University to boost undergraduate international enrollment
By Catherine Doss
Spectrum Volume 20 Issue 13 - November 20, 1997
Virginia Tech plans to more than double undergraduate international enrollment over the next five years. That goal was discussed at a recent meeting of the University Council for International Programs (UCIP). Currently, the university's full-time undergraduate international student enrollment is approximately 1 percent of its total enrollment. Virginia Tech ranks 22nd out of its 25 peer institutions in total undergraduate enrollment of international students.
"Although Virginia Tech does well overall in the international diversity of its student body, we are not giving our undergraduate students much opportunity for interaction with students of other cultures," said Lyn Gray, director of international exchange programs in the University Office of International Programs (UOIP). "Internationalizing the university experience is a key strategy in Virginia Tech's Academic Agenda. Creating a balanced presence of international students at all levels is one way of achieving that goal."
Full-time graduate-student enrollment at Virginia Tech is approximately 25 percent of total graduate enrollment, placing Tech ninth out of its 25 peer institutions. In total combined graduate and undergraduate enrollment, the university ranks 17th.
One strategy to attract more international students is the Hokies Abroad program, an initiative founded in 1995 by Lee Drowne, assistant director of Undergraduate Admissions. This initiative has enabled Virginia Tech to have a physical presence in more countries than would normally be possible. Hokies Abroad is a volunteer recruiting program where alumni living outside the United States offer their assistance and knowledge of the university to guidance counselors, students, and parents.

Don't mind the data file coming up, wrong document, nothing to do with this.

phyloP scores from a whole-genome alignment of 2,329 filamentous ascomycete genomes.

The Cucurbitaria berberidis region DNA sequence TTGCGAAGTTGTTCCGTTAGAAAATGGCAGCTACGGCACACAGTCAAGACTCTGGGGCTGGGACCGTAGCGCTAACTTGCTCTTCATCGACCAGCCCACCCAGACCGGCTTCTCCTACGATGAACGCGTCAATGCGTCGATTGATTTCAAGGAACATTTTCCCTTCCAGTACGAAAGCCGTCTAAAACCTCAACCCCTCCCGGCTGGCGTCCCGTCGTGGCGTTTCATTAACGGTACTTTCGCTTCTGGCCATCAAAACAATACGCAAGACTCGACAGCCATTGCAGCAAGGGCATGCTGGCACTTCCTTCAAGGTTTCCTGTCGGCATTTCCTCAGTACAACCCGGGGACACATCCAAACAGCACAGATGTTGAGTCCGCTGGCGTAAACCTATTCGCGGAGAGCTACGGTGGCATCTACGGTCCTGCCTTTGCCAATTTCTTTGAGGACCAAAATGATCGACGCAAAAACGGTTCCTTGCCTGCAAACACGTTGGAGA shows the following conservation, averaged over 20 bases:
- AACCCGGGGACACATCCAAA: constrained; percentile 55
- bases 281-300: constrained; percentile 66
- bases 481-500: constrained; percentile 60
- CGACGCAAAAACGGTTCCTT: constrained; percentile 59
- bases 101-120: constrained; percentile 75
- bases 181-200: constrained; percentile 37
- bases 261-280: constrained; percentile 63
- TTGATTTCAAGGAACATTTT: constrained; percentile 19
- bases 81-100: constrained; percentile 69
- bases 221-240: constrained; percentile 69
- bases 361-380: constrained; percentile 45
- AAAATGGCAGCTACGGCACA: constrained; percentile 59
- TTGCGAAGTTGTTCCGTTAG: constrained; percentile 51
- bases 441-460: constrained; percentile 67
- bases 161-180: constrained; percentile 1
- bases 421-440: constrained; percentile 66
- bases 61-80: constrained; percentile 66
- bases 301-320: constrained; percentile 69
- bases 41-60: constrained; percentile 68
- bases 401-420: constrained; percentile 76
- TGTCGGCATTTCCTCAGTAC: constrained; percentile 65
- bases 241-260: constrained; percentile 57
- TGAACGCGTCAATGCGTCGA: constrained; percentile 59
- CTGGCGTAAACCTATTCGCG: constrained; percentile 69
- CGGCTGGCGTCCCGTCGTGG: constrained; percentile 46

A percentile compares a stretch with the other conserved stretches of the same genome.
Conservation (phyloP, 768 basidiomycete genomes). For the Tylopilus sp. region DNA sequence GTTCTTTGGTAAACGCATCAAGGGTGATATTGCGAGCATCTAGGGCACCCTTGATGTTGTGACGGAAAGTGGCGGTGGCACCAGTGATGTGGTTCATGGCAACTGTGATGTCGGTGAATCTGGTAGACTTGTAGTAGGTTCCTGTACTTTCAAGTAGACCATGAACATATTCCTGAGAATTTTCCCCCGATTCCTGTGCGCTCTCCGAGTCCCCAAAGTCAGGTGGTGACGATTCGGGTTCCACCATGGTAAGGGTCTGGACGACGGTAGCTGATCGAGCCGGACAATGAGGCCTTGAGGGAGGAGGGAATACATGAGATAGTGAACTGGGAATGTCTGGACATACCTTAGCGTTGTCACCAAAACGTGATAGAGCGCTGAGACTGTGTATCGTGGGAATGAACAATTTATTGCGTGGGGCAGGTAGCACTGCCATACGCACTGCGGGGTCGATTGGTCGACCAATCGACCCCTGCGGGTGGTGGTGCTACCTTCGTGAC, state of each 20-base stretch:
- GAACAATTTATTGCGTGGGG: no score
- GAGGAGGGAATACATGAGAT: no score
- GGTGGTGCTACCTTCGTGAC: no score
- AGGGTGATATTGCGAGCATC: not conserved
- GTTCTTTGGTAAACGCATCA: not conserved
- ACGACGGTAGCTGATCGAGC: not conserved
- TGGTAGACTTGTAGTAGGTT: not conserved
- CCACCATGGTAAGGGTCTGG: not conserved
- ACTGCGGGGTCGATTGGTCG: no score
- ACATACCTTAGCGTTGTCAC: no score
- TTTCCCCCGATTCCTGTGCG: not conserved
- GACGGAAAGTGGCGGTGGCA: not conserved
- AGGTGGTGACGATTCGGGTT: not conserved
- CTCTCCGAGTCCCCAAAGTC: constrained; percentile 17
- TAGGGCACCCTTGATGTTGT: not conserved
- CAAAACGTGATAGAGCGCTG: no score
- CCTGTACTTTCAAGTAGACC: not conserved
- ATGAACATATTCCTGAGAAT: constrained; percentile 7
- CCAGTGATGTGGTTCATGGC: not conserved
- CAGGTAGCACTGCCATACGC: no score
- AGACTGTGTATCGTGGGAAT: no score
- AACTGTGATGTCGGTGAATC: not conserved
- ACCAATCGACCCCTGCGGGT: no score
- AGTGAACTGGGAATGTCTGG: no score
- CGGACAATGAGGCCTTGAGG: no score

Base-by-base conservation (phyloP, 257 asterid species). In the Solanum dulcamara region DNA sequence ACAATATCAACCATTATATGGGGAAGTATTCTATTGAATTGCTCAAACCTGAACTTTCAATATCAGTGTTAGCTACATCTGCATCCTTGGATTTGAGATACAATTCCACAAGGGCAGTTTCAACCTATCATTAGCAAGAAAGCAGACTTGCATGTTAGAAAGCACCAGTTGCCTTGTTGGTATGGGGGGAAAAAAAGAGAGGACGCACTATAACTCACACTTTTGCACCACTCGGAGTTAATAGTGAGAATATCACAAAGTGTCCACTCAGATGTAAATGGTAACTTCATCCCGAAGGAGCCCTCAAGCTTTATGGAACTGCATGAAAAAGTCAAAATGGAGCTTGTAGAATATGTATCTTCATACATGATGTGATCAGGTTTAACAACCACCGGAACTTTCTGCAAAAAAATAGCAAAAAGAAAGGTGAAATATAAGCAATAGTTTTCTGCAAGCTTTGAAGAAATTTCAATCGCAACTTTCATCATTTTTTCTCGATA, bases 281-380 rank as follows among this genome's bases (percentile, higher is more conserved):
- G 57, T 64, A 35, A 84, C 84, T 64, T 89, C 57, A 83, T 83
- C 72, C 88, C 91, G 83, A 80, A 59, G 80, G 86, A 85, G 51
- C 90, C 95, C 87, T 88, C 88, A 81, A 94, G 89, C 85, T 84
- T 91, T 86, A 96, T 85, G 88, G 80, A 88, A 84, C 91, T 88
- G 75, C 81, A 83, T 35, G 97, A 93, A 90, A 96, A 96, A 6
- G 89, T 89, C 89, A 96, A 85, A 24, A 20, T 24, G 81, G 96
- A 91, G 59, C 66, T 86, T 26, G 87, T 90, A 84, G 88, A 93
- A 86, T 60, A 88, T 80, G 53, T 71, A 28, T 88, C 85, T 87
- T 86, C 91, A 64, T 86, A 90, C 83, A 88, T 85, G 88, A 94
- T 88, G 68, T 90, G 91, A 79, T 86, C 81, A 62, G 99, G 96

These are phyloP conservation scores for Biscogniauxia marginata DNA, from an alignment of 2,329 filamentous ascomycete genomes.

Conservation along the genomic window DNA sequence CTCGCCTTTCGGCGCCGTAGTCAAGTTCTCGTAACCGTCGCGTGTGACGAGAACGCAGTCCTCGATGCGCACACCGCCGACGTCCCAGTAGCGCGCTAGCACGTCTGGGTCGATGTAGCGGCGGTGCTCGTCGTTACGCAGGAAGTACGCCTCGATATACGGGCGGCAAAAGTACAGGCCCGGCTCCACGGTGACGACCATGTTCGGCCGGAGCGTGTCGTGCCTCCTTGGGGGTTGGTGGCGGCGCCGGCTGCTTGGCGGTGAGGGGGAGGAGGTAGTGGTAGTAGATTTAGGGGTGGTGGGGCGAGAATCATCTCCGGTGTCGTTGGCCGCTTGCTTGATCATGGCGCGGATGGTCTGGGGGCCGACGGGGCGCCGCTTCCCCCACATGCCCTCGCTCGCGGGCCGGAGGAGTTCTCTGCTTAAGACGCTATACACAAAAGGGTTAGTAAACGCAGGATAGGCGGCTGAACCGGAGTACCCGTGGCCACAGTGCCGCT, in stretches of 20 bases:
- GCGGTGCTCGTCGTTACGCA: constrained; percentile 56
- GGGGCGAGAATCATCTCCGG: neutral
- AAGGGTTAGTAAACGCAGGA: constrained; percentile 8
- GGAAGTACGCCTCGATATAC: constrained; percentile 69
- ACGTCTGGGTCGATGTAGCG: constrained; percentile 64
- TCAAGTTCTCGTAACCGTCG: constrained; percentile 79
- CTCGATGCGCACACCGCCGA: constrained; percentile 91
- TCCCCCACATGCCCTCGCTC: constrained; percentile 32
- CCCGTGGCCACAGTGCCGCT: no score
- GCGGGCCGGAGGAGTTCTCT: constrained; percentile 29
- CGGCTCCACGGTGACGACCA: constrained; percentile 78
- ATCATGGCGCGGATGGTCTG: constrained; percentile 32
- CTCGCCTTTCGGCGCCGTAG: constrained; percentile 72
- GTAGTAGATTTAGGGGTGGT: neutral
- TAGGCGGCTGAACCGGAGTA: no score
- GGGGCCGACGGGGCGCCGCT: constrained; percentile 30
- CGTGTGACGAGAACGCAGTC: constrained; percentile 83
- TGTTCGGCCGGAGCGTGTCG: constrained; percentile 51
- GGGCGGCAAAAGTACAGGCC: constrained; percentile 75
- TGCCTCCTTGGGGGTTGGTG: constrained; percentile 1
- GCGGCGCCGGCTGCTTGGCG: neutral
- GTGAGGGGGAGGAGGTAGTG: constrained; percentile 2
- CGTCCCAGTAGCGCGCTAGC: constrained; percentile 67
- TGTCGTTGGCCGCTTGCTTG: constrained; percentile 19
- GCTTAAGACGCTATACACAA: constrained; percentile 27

"Currently, more than 130 alumni, living in 57 countries, participate in the program," said Debbie Shelton, director of alumni relations for the Virginia Tech Alumni Association. She said two receptions were held last year for potential international students, one in China and one in Singapore.
In a new twist, the Alumni Association, in collaboration with Undergraduate Admissions and UOIP, has created a "Hokies Abroad II" program that seeks to involve Tech faculty members traveling internationally in meeting groups of alumni for informational and recruiting purposes. During the first year of operation, more than 80 faculty members volunteered to distribute information while overseas.
Darlene Grega, director of the Cranwell International Center, reported on a number of efforts to ensure international students have a smooth transition from home to the university, including a student-organized pick-up service at Roanoke Regional Airport, a comprehensive three-day orientation, and a complimentary $5 telephone charge card.
Patrick Carlton, interim director of international education, reported that 130 faculty members have, during the past 17 months, received international conference travel assistance amounting to $109,000 through the Office of the Associate Provost for Program Development, Research and Graduate Studies headed by Gene Brown.
Gray reported that last year 397 Virginia Tech students studied abroad by taking part in special short programs, summer sessions, or semesters overseas. The goal of UOIP is to increase that number to 1,000 students by academic year 2000-01.
This year Provost Peggy S. Meszaros is serving as chair of the council--a diverse multidisciplinary group charged with identifying significant international issues on campus and developing appropriate strategies to address them.
"Virginia Tech has recognized the need to incorporate an international dimension into the education of its graduates and has included this strategy in its Academic Agenda," Meszaros said. "One important objective is to examine ways to ensure that the various curricula address students' needs to be prepared to live and work in a global society. Inherent within this objective is providing faculty members with development opportunities to enable them to implement any necessary changes."